A. Non-Testifying Informants and Cooperators

With respect to non-testifying informants, “[t]he Supreme Court has stated that, in determining whether to require the disclosure of confidential informants, the Court should balance ‘the probable interest in protecting the flow of information against the [defendant's] right to prepare his defense.’” United States v. Ramirez, 54 F.Supp.2d 25, 31 (D.D.C. 1999) (quoting Roviaro v. United States, 353 U.S. at 62); see United States v. Glover, 583 F.Supp.2d 5, 12 (D.D.C. 2008) (“Roviaro and its progeny apply only when the informant does not testify at trial.” (citing United States v. Casseus, 282 F.3d 253, 257 (3d Cir. 2002))). “Where the disclosure of an informer’s identity, or the contents of his communications, is relevant and helpful to the defense of an accused, or is essential to a fair determination of a cause, the [informer's] privilege must give way.” Roviaro v. United States, 353 U.S. at 60. The Court must consider the particular circumstances of each case, taking into consideration “the crime charged, the possible defenses, the possible significance of the informer’s testimony, and other relevant factors.” Id. at 62.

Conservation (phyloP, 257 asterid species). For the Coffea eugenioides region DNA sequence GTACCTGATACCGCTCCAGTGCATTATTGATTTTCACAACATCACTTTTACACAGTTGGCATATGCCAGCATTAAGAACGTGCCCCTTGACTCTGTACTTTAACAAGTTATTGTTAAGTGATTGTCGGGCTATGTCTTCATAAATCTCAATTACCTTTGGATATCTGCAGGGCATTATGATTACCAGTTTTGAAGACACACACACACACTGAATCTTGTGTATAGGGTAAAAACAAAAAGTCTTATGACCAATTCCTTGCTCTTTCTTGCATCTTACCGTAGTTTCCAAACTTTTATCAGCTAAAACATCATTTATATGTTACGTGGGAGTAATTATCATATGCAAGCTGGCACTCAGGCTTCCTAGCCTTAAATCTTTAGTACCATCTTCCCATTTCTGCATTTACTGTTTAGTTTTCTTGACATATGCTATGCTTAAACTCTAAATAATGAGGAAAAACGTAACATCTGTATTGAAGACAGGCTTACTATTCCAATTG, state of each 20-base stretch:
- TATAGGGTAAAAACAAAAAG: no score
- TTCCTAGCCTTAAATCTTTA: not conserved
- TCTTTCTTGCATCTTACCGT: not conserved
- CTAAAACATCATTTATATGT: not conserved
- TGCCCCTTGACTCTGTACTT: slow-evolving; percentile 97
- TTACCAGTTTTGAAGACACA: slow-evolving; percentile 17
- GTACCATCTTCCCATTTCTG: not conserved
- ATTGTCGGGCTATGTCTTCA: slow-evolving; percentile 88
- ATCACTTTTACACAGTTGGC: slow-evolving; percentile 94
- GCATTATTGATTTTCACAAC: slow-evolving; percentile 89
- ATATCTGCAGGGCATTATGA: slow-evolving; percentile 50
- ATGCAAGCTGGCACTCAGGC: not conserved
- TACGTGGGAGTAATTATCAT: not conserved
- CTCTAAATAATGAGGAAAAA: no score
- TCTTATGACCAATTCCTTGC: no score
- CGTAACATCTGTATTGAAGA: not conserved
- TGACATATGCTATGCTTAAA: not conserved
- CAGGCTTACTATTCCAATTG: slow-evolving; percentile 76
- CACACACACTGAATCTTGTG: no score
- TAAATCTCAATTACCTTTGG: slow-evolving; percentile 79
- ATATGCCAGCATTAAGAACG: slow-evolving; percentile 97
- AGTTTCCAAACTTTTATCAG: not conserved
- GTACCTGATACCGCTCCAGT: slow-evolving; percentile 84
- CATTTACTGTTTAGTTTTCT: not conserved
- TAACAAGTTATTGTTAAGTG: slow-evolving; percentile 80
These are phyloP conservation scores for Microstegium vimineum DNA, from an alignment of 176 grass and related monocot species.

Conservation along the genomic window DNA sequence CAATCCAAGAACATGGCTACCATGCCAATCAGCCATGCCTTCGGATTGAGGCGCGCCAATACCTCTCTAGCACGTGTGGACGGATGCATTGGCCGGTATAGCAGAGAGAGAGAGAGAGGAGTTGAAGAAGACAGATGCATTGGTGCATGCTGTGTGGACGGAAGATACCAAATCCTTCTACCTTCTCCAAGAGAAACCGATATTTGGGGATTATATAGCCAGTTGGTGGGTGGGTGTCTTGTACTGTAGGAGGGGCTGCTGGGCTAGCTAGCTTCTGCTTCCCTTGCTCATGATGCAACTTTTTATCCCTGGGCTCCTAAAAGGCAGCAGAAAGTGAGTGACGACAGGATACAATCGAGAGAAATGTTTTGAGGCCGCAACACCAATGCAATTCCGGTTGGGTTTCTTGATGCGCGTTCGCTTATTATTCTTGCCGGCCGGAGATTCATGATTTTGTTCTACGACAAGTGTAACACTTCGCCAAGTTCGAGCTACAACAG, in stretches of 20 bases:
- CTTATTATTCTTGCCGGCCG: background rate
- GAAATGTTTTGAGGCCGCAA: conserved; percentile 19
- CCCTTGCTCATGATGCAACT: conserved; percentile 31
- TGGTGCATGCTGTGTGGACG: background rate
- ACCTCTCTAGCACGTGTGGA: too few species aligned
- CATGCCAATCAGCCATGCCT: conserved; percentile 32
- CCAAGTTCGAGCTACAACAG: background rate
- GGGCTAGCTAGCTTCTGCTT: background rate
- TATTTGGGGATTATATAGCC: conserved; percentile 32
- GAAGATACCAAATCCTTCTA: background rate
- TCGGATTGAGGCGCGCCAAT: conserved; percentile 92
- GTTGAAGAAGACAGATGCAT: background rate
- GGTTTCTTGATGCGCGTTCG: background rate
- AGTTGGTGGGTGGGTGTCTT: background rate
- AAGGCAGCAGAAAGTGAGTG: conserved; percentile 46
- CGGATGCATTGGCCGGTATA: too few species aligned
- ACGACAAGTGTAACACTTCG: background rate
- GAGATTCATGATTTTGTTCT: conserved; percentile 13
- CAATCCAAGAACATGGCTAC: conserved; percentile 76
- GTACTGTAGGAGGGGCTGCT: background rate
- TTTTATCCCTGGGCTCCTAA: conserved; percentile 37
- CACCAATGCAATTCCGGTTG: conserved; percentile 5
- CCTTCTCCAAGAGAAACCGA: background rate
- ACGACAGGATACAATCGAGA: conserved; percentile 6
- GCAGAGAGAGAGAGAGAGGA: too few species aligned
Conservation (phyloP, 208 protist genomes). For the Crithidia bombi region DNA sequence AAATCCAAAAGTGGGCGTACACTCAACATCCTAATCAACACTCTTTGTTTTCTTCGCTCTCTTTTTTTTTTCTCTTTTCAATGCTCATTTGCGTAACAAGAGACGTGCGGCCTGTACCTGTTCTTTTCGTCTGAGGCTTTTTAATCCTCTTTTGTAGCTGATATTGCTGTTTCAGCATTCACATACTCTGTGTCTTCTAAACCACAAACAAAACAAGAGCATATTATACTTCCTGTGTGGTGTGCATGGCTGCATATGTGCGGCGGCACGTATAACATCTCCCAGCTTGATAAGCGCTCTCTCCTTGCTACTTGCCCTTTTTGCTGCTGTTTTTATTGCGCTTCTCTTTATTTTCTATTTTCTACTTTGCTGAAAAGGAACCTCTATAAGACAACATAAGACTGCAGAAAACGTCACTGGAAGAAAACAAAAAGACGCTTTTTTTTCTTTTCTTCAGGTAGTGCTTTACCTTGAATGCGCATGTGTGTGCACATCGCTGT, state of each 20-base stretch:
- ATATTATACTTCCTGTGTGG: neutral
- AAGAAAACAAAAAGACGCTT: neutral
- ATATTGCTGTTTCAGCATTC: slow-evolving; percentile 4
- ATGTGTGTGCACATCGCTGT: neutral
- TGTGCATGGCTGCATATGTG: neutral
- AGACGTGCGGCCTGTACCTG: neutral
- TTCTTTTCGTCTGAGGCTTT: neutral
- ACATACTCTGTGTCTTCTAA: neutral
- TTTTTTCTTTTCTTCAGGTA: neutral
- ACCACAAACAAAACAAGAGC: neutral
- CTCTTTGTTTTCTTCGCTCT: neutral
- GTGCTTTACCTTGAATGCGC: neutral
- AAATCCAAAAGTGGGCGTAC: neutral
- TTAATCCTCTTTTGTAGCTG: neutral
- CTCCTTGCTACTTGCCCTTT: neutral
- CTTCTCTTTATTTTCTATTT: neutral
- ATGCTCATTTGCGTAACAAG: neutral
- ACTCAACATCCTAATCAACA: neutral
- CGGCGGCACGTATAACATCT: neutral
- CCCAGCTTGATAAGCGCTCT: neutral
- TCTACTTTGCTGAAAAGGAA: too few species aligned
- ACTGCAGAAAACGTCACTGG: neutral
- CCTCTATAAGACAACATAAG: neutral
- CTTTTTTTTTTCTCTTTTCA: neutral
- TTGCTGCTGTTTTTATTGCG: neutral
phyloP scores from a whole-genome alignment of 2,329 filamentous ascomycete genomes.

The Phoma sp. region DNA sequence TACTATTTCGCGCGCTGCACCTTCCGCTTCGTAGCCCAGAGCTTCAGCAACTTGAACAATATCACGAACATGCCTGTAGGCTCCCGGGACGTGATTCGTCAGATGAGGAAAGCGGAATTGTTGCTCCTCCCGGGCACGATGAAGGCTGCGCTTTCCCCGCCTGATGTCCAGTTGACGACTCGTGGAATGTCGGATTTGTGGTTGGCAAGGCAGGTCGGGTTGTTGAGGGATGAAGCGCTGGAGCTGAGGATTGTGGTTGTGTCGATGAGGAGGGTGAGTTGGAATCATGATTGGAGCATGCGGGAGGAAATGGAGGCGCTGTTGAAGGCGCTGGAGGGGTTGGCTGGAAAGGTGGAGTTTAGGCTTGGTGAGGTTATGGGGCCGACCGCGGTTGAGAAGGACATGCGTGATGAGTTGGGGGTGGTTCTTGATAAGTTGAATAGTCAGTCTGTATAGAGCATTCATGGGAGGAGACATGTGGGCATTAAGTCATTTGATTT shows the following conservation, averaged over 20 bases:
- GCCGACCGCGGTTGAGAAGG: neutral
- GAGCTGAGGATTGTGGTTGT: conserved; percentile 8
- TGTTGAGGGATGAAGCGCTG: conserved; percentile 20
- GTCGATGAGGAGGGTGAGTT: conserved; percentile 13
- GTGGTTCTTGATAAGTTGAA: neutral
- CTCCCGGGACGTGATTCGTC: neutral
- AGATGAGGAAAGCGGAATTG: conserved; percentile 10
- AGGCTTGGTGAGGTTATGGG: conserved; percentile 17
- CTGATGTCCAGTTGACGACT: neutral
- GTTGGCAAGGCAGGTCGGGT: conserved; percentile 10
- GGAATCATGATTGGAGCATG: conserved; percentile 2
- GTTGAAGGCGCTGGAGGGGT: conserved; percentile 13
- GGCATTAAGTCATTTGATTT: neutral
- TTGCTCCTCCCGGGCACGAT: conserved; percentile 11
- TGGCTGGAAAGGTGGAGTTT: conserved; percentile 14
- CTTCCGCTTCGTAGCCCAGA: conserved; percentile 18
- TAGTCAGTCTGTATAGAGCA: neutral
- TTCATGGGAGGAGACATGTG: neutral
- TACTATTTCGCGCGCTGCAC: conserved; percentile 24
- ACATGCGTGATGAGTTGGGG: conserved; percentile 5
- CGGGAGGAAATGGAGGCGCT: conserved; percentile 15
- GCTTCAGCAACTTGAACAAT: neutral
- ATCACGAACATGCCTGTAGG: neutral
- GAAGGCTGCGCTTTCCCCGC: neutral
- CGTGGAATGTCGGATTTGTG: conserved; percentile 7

The defendant bears the “burden of establishing that knowing the identity of the informant in advance of trial is necessary to the preparation of a defense.” United States v. Ramirez, 54 F.Supp.2d at 32 (citing United States v. Mangum, 100 F.3d 164, 172 (D.C. Cir. 1996)); see United States v. Skeens, 449 F.2d 1066, 1070 (D.C. Cir. 1971) (describing the defendant’s burden as “heavy”). Roviaro does not require disclosure of an informant unless the informer was “an actual participant in or a witness to the offense charged” and the informant’s “identity is necessary to [the] defense.’” United States v. Glover, 583 F.Supp.2d at 12 (quoting United States v. Magnum, 100 F.3d at 172). Compare Roviaro v. United States, 353 U.S. at 64-65 (“This is a case where the government’s informer was the sole participant, other than the accused, in the transaction charged. The informer was the only witness in a position to amplify or contradict the testimony of government witnesses.”), with Rugendorf v. United States, 376 U.S. 528, 534-35 (1964) (declining to require disclosure of informant’s identity because defendant did not “intimat[e]” that the informant was the sole participant and thus the Court “cannot say on this record that the name of the informant was necessary to his defense”).